| Teljes cikk

with Nincs hozzászólás
Georgina Naszladi counselor, Constitutional Court of Hungary; head of the Comparative Constitutional Law Research Group

The current issue of the Constitutional Court Review intends to provide an opportunity to publish studies completed in 2023 in the framework of the Comparative Constitutional Law Research Group.

The Comparative Constitutional Law Research Group, established at the National University of Public Service in 2023, aims at enabling researchers to use the European Constitutional Communication Network (ECCN) database created by the Constitutional Court of Hungary to study the specificities of constitutional courts in the region. This ambition allows using a comparative method to identify the similarities and differences among the constitutional traditions of different countries, which are revealed by constitutional court decisions. One of the main objectives of the Research Group is the scientific use of the ECCN database in order to give more attention and recognition to the constitutional protection afforded by the constitutional court decisions of the examined countries. Furthermore, due to this project, the constitutional specificities of the countries in the region can be more visible in international academic life and in the public discourse based on it.

During the implementation of the multi-year research project, the Research Group cooperates with the Constitutional Court of Hungary, which is responsible for the creation, maintenance and continuous expansion of the ECCN database. In addition, the Research Group defines the themes for the given project year in consultation with the Constitutional Court Review, adapted to the subject of the Constitutional Court decisions processed in the ECCN database. Thus, the research project would like to reflect the extended content of the database. However, it should also be noted, as the ECCN database is constantly expanding, only a limited number of decisions are currently available on a given topic. Therefore, the Research Group also provided an opportunity for researchers to use the ECCN database out of the main research topic, and choose another theme, more closely related to their own research profile.

The main research topic chosen by the Research Group in 2023 is entitled “Crises and the search for ways out in the practice of constitutional courts”. There were and unfortunately, there are many crises in the recent years, from the global economic crisis, mass immigration and pandemic COVID-19 to the global food and energy crisis caused by the war in Ukraine. In reviewing state measures to restrain crises, national constitutional courts, as the main bodies for the defence of national constitutions, have a significant role. The research project in 2023 aimed at comparing relevant Constitutional Court decisions; in particular, the reasoning of constitutional courts, seeking answers how they perceived the constitutional framework and institutional guarantees for crisis management. In this context, particular attention should be paid to the experience of democratic decision-making and the justification of restrictions on fundamental rights. It is also important to identify the characteristics of the argumentation, and to assess the constitutional framework for crisis management in the States of the region by highlighting similarities and differences.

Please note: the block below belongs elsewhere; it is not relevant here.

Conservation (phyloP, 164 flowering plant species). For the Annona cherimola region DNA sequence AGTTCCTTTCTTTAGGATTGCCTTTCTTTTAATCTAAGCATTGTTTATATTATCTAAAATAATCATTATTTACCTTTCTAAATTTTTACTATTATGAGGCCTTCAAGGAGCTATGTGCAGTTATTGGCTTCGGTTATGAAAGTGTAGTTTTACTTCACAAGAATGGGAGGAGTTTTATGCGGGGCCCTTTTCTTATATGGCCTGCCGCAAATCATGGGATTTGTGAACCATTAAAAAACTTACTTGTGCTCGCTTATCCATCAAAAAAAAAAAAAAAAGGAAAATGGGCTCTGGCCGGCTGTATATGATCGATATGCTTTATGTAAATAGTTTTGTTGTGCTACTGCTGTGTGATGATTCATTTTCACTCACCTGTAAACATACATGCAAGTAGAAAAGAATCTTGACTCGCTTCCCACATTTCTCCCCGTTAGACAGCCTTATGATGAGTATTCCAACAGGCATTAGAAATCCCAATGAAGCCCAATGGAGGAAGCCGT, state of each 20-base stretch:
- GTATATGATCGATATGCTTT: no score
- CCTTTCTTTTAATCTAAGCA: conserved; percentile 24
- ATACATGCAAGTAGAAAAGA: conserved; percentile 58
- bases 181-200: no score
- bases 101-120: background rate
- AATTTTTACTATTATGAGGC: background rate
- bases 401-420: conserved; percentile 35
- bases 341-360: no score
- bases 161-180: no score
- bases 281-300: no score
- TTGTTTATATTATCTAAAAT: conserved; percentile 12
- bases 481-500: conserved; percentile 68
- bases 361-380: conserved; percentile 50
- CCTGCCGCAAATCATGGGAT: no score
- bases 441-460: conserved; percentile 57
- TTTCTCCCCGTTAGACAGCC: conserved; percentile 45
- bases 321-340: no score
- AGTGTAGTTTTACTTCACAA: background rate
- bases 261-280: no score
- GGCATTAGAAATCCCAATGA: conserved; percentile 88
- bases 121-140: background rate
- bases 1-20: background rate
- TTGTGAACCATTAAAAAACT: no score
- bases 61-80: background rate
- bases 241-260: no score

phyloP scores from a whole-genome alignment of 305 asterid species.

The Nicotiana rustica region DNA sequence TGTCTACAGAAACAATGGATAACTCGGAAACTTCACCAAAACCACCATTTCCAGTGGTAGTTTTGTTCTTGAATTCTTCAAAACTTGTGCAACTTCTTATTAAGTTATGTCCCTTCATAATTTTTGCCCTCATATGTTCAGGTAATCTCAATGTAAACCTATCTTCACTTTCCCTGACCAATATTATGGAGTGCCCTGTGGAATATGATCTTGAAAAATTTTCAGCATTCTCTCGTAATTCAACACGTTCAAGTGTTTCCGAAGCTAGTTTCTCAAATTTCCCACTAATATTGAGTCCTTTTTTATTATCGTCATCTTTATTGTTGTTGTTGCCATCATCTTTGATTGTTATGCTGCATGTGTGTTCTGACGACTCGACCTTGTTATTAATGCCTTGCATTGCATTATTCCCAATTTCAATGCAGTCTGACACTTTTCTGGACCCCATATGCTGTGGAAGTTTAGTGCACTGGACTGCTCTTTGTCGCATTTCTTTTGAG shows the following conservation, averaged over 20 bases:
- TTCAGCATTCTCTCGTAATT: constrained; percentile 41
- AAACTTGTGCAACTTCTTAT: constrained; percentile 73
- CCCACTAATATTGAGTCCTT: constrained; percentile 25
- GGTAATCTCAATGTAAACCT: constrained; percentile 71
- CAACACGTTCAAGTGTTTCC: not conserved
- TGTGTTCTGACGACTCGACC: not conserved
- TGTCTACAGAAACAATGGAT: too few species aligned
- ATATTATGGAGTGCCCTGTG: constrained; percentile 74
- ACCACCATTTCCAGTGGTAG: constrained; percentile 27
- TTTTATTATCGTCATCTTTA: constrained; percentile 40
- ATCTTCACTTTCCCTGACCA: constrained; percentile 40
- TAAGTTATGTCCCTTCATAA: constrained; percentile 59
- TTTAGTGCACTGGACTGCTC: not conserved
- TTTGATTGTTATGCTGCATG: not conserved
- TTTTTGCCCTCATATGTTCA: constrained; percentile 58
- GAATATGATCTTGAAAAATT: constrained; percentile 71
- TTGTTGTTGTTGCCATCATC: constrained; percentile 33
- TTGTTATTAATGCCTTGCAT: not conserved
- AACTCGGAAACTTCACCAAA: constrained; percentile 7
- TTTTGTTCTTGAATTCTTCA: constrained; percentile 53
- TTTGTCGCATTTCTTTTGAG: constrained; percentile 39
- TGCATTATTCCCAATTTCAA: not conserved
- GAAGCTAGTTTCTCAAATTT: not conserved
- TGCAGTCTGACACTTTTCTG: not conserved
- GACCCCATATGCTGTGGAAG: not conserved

The ever-expanding database has provided a unique research opportunity for qualified researchers with expertise in constitutional law to establish a new academic discourse in the field of constitutional law through a comparative analysis of the activities of constitutional courts. Researchers explored a wide range of topics, such as the enforcement of the right of assembly, the right to health, the right to a healthy environment, the right to a fair trial, or the right to asylum in times of crisis in different countries, and there are some other, fundamental rights-oriented studies not directly related to the topic of crises but also using the database. The studies produced in this research project could be useful not only in the academic world in Hungary, but can also help to establish cross-border research relations. Thinking together can lead to shared success, which can enable a precise understanding of the constitutional values of the Member States and thus incorporate them into the integration process.

As the head of the Research Group, I would like to express my gratitude to the National University of Public Service and to the Constitutional Court, for providing the opportunity to research, and for the support of the AURUM Lawyers’ Club for Talented Students Foundation which also contributed to the success of the project.